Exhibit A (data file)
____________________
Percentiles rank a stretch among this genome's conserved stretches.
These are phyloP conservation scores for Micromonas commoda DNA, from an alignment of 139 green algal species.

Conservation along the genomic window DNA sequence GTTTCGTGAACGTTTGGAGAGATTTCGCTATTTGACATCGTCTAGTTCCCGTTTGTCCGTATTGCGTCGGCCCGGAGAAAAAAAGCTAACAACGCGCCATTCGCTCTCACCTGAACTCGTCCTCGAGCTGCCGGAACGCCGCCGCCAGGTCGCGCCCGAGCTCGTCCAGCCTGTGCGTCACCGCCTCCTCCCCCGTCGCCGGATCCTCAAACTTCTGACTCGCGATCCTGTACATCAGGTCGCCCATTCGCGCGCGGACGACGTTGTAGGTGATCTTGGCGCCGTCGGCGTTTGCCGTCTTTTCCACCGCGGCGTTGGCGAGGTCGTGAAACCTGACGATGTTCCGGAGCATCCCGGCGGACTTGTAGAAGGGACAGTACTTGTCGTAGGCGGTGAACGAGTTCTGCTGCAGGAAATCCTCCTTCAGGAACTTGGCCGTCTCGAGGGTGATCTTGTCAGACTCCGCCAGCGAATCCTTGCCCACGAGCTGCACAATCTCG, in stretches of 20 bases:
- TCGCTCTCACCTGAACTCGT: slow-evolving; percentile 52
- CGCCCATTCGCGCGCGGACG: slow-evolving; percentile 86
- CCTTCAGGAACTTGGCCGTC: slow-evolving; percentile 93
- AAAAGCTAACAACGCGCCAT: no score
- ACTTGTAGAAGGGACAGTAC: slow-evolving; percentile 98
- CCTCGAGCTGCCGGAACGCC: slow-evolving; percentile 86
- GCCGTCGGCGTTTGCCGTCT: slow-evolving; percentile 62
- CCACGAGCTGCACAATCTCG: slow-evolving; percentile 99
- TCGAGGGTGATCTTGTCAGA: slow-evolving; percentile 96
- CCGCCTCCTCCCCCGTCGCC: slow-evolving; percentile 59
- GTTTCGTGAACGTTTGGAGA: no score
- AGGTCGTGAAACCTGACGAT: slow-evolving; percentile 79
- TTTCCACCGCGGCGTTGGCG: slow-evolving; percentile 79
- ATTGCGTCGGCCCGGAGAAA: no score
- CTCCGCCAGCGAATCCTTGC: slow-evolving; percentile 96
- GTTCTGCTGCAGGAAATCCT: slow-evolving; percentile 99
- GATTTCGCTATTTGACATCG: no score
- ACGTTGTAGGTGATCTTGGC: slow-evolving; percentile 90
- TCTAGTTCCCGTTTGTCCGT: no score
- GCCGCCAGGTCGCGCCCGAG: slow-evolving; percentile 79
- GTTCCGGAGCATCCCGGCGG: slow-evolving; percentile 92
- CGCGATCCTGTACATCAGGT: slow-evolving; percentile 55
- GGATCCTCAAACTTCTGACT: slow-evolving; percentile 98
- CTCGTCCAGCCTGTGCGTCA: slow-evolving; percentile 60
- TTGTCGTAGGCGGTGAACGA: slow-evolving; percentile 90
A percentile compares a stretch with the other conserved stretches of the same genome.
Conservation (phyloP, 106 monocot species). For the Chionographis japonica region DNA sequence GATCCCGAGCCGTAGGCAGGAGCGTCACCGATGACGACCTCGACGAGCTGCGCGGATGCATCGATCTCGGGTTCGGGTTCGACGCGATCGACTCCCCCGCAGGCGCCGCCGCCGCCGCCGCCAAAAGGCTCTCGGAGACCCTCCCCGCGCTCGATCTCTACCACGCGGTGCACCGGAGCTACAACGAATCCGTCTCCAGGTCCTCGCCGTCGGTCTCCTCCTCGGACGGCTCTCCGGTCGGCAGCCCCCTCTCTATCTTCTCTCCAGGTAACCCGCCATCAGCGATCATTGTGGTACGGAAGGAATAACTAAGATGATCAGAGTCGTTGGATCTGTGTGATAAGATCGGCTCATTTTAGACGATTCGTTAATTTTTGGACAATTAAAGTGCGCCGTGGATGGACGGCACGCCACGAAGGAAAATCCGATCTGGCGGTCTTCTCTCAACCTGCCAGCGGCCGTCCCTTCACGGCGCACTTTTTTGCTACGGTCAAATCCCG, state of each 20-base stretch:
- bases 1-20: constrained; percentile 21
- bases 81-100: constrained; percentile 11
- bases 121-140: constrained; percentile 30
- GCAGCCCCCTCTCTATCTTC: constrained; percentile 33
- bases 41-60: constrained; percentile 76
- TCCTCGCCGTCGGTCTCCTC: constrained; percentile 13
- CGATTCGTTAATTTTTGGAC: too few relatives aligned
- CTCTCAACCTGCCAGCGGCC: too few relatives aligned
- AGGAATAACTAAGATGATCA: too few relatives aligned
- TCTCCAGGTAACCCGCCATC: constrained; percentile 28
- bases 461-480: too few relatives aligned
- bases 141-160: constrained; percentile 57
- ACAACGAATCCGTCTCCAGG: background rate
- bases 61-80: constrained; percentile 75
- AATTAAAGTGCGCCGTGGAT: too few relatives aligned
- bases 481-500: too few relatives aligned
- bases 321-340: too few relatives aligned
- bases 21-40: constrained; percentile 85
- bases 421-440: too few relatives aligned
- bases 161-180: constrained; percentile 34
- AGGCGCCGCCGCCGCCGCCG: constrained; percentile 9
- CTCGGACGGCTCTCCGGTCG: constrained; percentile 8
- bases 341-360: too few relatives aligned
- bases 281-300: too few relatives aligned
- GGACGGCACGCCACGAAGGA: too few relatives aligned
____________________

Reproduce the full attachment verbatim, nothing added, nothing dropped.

Percentiles rank a stretch among this genome's conserved stretches.
These are phyloP conservation scores for Micromonas commoda DNA, from an alignment of 139 green algal species.

Conservation along the genomic window DNA sequence GTTTCGTGAACGTTTGGAGAGATTTCGCTATTTGACATCGTCTAGTTCCCGTTTGTCCGTATTGCGTCGGCCCGGAGAAAAAAAGCTAACAACGCGCCATTCGCTCTCACCTGAACTCGTCCTCGAGCTGCCGGAACGCCGCCGCCAGGTCGCGCCCGAGCTCGTCCAGCCTGTGCGTCACCGCCTCCTCCCCCGTCGCCGGATCCTCAAACTTCTGACTCGCGATCCTGTACATCAGGTCGCCCATTCGCGCGCGGACGACGTTGTAGGTGATCTTGGCGCCGTCGGCGTTTGCCGTCTTTTCCACCGCGGCGTTGGCGAGGTCGTGAAACCTGACGATGTTCCGGAGCATCCCGGCGGACTTGTAGAAGGGACAGTACTTGTCGTAGGCGGTGAACGAGTTCTGCTGCAGGAAATCCTCCTTCAGGAACTTGGCCGTCTCGAGGGTGATCTTGTCAGACTCCGCCAGCGAATCCTTGCCCACGAGCTGCACAATCTCG, in stretches of 20 bases:
- TCGCTCTCACCTGAACTCGT: slow-evolving; percentile 52
- CGCCCATTCGCGCGCGGACG: slow-evolving; percentile 86
- CCTTCAGGAACTTGGCCGTC: slow-evolving; percentile 93
- AAAAGCTAACAACGCGCCAT: no score
- ACTTGTAGAAGGGACAGTAC: slow-evolving; percentile 98
- CCTCGAGCTGCCGGAACGCC: slow-evolving; percentile 86
- GCCGTCGGCGTTTGCCGTCT: slow-evolving; percentile 62
- CCACGAGCTGCACAATCTCG: slow-evolving; percentile 99
- TCGAGGGTGATCTTGTCAGA: slow-evolving; percentile 96
- CCGCCTCCTCCCCCGTCGCC: slow-evolving; percentile 59
- GTTTCGTGAACGTTTGGAGA: no score
- AGGTCGTGAAACCTGACGAT: slow-evolving; percentile 79
- TTTCCACCGCGGCGTTGGCG: slow-evolving; percentile 79
- ATTGCGTCGGCCCGGAGAAA: no score
- CTCCGCCAGCGAATCCTTGC: slow-evolving; percentile 96
- GTTCTGCTGCAGGAAATCCT: slow-evolving; percentile 99
- GATTTCGCTATTTGACATCG: no score
- ACGTTGTAGGTGATCTTGGC: slow-evolving; percentile 90
- TCTAGTTCCCGTTTGTCCGT: no score
- GCCGCCAGGTCGCGCCCGAG: slow-evolving; percentile 79
- GTTCCGGAGCATCCCGGCGG: slow-evolving; percentile 92
- CGCGATCCTGTACATCAGGT: slow-evolving; percentile 55
- GGATCCTCAAACTTCTGACT: slow-evolving; percentile 98
- CTCGTCCAGCCTGTGCGTCA: slow-evolving; percentile 60
- TTGTCGTAGGCGGTGAACGA: slow-evolving; percentile 90
A percentile compares a stretch with the other conserved stretches of the same genome.
Conservation (phyloP, 106 monocot species). For the Chionographis japonica region DNA sequence GATCCCGAGCCGTAGGCAGGAGCGTCACCGATGACGACCTCGACGAGCTGCGCGGATGCATCGATCTCGGGTTCGGGTTCGACGCGATCGACTCCCCCGCAGGCGCCGCCGCCGCCGCCGCCAAAAGGCTCTCGGAGACCCTCCCCGCGCTCGATCTCTACCACGCGGTGCACCGGAGCTACAACGAATCCGTCTCCAGGTCCTCGCCGTCGGTCTCCTCCTCGGACGGCTCTCCGGTCGGCAGCCCCCTCTCTATCTTCTCTCCAGGTAACCCGCCATCAGCGATCATTGTGGTACGGAAGGAATAACTAAGATGATCAGAGTCGTTGGATCTGTGTGATAAGATCGGCTCATTTTAGACGATTCGTTAATTTTTGGACAATTAAAGTGCGCCGTGGATGGACGGCACGCCACGAAGGAAAATCCGATCTGGCGGTCTTCTCTCAACCTGCCAGCGGCCGTCCCTTCACGGCGCACTTTTTTGCTACGGTCAAATCCCG, state of each 20-base stretch:
- bases 1-20: constrained; percentile 21
- bases 81-100: constrained; percentile 11
- bases 121-140: constrained; percentile 30
- GCAGCCCCCTCTCTATCTTC: constrained; percentile 33
- bases 41-60: constrained; percentile 76
- TCCTCGCCGTCGGTCTCCTC: constrained; percentile 13
- CGATTCGTTAATTTTTGGAC: too few relatives aligned
- CTCTCAACCTGCCAGCGGCC: too few relatives aligned
- AGGAATAACTAAGATGATCA: too few relatives aligned
- TCTCCAGGTAACCCGCCATC: constrained; percentile 28
- bases 461-480: too few relatives aligned
- bases 141-160: constrained; percentile 57
- ACAACGAATCCGTCTCCAGG: background rate
- bases 61-80: constrained; percentile 75
- AATTAAAGTGCGCCGTGGAT: too few relatives aligned
- bases 481-500: too few relatives aligned
- bases 321-340: too few relatives aligned
- bases 21-40: constrained; percentile 85
- bases 421-440: too few relatives aligned
- bases 161-180: constrained; percentile 34
- AGGCGCCGCCGCCGCCGCCG: constrained; percentile 9
- CTCGGACGGCTCTCCGGTCG: constrained; percentile 8
- bases 341-360: too few relatives aligned
- bases 281-300: too few relatives aligned
- GGACGGCACGCCACGAAGGA: too few relatives aligned